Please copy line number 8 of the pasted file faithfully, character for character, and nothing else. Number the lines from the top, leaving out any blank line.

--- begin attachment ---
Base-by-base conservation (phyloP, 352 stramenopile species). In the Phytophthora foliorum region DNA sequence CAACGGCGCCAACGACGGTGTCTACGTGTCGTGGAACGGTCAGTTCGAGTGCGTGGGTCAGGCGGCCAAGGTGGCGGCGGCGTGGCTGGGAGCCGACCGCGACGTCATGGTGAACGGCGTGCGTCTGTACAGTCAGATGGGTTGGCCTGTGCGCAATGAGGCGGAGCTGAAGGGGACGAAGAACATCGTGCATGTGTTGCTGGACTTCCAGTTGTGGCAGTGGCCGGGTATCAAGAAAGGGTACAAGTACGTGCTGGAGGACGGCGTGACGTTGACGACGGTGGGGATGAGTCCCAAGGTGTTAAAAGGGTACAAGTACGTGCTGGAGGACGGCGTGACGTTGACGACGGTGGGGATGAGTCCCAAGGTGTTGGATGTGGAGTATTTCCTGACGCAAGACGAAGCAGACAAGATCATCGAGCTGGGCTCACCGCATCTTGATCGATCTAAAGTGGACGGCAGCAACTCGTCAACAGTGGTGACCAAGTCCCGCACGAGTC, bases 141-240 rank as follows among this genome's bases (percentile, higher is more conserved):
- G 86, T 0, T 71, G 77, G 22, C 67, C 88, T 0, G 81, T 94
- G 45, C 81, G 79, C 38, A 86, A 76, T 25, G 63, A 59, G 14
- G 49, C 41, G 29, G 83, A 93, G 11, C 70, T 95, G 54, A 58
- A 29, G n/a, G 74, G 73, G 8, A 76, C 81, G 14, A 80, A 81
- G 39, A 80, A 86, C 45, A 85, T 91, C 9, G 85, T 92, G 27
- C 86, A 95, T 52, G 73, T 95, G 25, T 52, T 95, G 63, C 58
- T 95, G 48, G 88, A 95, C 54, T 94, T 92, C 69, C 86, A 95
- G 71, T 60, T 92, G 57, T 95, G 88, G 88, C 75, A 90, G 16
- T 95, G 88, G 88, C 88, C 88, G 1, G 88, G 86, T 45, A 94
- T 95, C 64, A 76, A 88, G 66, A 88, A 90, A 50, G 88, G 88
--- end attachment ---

- T 95, G 48, G 88, A 95, C 54, T 94, T 92, C 69, C 86, A 95